Charles Edward Skidmore, Jr.

Glider pilot in the 91st Squadron of the 439th Troop Carrier Group

Skidmore looked resplendent in his officer's pinks and greens on graduation day. He was in high spirits as he marched across the stage in the base theater, saluted the school commander, and was presented with his sterling silver glider wings. He was now officially a glider pilot, a member of a very unique group of fliers, and proud of it. Paragraph 59 of Personnel Orders No. 7, dated 15 April 1943, officially rated him a glider pilot, effective 30 April 1943, and Paragraph 60 of the same order required him to participate in regular and frequent flights upon entry into active duty. From that date forward, when someone asked him what the "G" in his wings stood for, he usually answered, "Guts."

On 30 April 1943, special orders were issued transferring newly promoted Flight Officer Skidmore to Louisville, Kentucky, with assignment to the 27th Base Headquarters and Air Base Squadron at Bowman Field. Officially, the base was known as the Glider Pilot Combat Training Unit (GPCTU), but unofficially it was called the "Home of the Winged Commandos." Chuck would undergo additional flight training at Bowman and would be introduced for the first time to ground combat training. Because of the lack of CG-4A gliders for tactical training it was necessary for glider pilots to train in light aircraft. His first flight at Bowman was on 11 May 1943 in an Aeronca L-3C in which he logged three hours, half of it as first pilot. Dead stick spot landings were practiced regularly, frequently over two sets of 50-foot barriers placed close together to teach glider pilots the technique of short field landings. The object was to just clear the first barrier, land the glider, and stop it before reaching the second barrier. When glider pilots weren't flying they were taking 20 mile hikes with full field packs, practicing hand-to-hand combat and learning ground fighting tactics.

For the next six months the daily flying routine was practice, practice and more practice. After days of rigorous infantry training glider pilots were in the best physical condition of their life.

Skidmore completed his training at Bowman, now called the Glider Crew Training Center, in mid-October 1943. On 21 October, 1st Troop Carrier Command issued orders assigning Chuck and 227 other Bowman Field graduates to the 38th Troop Carrier Squadron at Camp Mackall in Hoffman, North Carolina. Everyone departed the following day by rail, bus and private conveyance, each granted five days leave before reporting to their new duty station on 29 October.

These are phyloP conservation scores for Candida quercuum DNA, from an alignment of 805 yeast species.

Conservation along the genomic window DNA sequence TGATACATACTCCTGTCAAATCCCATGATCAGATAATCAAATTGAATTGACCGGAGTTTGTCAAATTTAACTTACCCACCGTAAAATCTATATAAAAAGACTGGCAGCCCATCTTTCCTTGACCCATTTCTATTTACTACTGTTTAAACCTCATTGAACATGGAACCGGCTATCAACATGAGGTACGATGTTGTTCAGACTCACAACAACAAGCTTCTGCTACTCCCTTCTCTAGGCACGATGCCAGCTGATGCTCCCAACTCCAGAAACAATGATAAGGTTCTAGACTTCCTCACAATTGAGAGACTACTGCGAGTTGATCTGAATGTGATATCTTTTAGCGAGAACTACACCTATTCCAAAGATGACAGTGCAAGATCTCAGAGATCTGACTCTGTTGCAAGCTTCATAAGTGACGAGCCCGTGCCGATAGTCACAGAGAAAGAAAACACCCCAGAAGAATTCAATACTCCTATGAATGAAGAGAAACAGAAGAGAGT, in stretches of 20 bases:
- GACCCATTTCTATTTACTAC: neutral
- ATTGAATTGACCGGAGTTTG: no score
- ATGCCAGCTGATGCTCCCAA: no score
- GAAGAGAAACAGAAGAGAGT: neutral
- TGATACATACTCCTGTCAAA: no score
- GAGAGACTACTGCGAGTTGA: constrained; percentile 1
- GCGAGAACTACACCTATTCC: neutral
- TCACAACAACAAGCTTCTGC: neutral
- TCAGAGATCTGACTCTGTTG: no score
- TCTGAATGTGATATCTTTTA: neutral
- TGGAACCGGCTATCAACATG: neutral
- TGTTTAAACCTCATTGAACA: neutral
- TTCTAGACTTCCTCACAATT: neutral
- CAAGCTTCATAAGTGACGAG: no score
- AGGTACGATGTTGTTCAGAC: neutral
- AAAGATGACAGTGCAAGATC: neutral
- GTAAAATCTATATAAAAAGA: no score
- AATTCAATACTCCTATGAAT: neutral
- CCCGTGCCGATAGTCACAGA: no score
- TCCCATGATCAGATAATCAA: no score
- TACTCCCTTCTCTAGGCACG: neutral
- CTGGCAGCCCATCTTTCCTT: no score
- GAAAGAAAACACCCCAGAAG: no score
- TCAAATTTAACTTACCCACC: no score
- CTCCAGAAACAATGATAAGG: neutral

Skidmore and the ground echelon of the 439th TC Group and its four squadrons left New York aboard the U. S. S. George Washington, an Army troop transport, on 28 February 1944. After eleven days at sea the ship arrived at Liverpool, England on 10 March 1944. From there they traveled by rail to Balderton where they would remain until 26 April 1944. On that date the group was relocated to the airdrome at Upottery, England.

After the Group arrived in the United Kingdom the training continued unabated in preparation for the invasion of the continent. Several maneuvers were held to further hone the skills of the C-47 and glider pilots. About a month before the D-Day invasion of Normandy, France the 439th was relocated to Taunton in southern England. On 3 June everyone was herded into barracks and hangars that were surrounded by barbed wire. Everyone knew that they would soon be facing the enemy. Finally, the day that every Allied soldier looked forward to arrived. Chuck said that you could feel the tension in the air. He would not fly the D-Day mission on 6 June 1944, but would fly in glider trooper reinforcements of the 101st Airborne Division the following day, D-Day +1.

Everyone flying the mission on 7 June was awakened at 4:00 a.m. by the CQ (charge-of-quarters). When they arrived at the mess hall for breakfast they were surprised to see that fresh eggs were being served. No one had seen a fresh egg since they arrived in England, so they were duly surprised. The next thing they were served was a huge piece of chocolate cake. The combination was unusual but not unappetizing. They took what they were given and joked about it.

When Chuck, who was flying copilot, and the pilot arrived at their glider they climbed aboard carrying their parachutes. Glider troopers were already seated on both sides of the cabin. They lay their parachutes on the cockpit seats, and prepared to sit down. At that point a burly airborne infantry lieutenant stuck his head between the two pilots and announced, "There's no use of you two fastening on those parachutes because we'll never let you use them anyway." Chuck explained to the lieutenant that the parachutes were used only as a seat cushion and to prove his point, he didn't even bother to drape the straps over his shoulder. The CG-4A cockpit seats were purposely built low so they could accommodate the Air Force S-1 and S-5 seat pack parachute.